A Call to Action!

6 Jun 2020 12:45 PM | Natalie Cummings (Administrator)


Dr. Martin Luther King Jr. has said that "a riot is the language of the unheard". (1) Right now, there are a lot of people feeling unheard. No matter who you are and whatever your relationship to social justice, you may be feeling a multitude of emotions related to the inequality that sparked these riots as well as the riots themselves. This is an opportunity to bring our yoga practice off the mat. Yoga teaches us to sit with discomfort, to notice it, to listen to it, to avoid defining ourselves or our world by the stories it elicits. We are called not to ignore the discomfort, but to be with it as it rises, as it transforms, as it transforms us. But yoga also teaches us to practice ahimsa- non-harming. We are called to right thoughts, right speech, right action. The challenge and the practice is to determine what those are from moment to moment. Actions can harm, but inaction can also harm. In my own religious tradition, we are taught about the sin of inaction and the sin of indifference. The ways in which we are spiritually and ethically called to respond in this challenging moment, amidst such vast inequality compounded in the face of a worldwide pandemic, will be different for each of us. There is no right way to respond, but let us not neglect that stirring in the soul to recognize and act in honor of our interconnectedness and shared humanity. Dr. Martin Luther King Jr. also taught us that "the ultimate measure of a man is not where he stands in moments of comfort and convenience, but where he stands at times of challenge and controversy." In these challenging times, I pray that each of you is safe and well, that you find ways to feel connected, and that we are each doing what we can to bend the moral arc of the universe toward ever-increasing justice for all.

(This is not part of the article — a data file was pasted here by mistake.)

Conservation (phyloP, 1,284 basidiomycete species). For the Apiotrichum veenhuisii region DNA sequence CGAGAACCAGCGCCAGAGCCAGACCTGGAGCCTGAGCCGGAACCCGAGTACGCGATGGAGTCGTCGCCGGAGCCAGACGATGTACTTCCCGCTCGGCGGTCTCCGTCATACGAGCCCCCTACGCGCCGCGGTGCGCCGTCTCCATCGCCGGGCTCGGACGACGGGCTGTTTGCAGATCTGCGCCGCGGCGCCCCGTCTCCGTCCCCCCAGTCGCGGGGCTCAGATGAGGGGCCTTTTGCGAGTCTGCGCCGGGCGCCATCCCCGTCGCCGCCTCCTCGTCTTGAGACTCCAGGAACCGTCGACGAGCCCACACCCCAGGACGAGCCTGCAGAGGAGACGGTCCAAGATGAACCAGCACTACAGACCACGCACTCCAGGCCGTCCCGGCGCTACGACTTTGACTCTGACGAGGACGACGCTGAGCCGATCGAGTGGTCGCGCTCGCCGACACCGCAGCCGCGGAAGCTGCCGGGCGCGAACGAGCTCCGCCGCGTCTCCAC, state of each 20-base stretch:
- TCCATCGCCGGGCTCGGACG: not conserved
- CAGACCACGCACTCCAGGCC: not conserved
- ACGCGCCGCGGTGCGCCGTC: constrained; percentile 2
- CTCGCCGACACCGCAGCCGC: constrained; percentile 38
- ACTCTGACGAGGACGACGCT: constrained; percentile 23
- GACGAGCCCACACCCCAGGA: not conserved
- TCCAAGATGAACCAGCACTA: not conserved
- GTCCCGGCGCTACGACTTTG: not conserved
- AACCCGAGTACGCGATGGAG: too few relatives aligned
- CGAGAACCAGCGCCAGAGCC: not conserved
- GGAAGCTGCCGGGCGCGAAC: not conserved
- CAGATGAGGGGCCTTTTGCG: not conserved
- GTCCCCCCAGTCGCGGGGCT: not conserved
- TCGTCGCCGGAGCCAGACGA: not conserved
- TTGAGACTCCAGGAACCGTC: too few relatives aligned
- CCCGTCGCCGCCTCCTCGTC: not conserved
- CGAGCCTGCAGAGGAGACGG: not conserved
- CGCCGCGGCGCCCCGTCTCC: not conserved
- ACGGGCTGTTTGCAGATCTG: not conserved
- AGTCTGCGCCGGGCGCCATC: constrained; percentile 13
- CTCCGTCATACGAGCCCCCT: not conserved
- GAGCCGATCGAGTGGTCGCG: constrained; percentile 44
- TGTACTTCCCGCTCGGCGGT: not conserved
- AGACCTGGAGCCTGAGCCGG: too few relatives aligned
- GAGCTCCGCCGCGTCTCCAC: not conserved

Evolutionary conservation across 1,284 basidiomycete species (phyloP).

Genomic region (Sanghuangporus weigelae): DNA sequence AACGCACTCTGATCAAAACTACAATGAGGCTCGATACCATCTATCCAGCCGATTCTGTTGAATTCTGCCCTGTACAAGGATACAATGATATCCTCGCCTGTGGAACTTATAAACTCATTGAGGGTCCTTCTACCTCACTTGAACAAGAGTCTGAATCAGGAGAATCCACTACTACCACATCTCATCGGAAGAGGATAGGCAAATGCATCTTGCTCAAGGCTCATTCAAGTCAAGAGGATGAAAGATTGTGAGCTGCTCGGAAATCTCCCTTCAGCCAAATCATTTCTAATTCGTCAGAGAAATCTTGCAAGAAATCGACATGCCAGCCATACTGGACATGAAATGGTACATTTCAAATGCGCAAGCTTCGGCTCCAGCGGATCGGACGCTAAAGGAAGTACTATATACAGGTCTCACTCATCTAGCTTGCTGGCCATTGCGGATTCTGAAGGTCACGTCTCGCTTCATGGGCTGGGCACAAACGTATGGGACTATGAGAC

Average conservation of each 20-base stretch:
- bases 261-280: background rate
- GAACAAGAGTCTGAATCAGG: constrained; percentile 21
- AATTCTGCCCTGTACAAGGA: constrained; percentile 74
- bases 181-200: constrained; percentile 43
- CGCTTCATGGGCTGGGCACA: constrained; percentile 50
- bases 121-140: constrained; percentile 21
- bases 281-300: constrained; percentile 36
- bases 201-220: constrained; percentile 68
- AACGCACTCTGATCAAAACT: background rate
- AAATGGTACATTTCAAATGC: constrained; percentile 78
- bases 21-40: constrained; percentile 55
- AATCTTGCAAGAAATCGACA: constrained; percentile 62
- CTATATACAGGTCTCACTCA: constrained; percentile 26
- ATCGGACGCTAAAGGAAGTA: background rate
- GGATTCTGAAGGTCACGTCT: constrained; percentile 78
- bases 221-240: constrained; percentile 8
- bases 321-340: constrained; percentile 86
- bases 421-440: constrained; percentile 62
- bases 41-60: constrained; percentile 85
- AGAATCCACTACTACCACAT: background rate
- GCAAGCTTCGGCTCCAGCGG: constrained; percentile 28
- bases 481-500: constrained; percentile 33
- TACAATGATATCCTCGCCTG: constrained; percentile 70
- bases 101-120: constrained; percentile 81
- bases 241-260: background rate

Police brutality toward Black, Indigenous, and People of Color (BIPOC) is able to occur only because it is bred, supported, and/or ignored by a larger environment of systemic racism that plagues every aspect of daily life in America, including healthcare and self-care. Even within our own work, we see that BIPOC experience arthritis at similar rates as white persons, but with worse symptoms, higher comorbidities, more serious outcomes, and less access to quality care. This is true for countless health conditions and it is not okay. Here at Yoga for Arthritis we are committed to increasing access to the tools of yoga for BIPOC with arthritis. This includes a commitment to research initiatives that are conducted for and in partnership with communities of color.(2, 3, 4) It also includes lifting up our BIPOC yoga professionals in the service of their communities. Yoga teaches us that we are all one and that the Divine light in each of us connects us all. We stand in solidarity with people everywhere who are taking the right action toward greater social justice and inclusion in yoga and beyond.

Reposting on social media is not enough. Signing petitions is not enough. Monetary donations (while important) are not enough. While each of us will be taking personal action in our own neighborhoods during the immediate aftermath of recent events, we will take a long-view as an organization toward an even greater commitment to inclusiveness in general and anti-racism specifically. Below we are listing the specific actions that Yoga for Arthritis will take to be part of the solution because either you are doing something to dismantle the system or you are perpetuating it.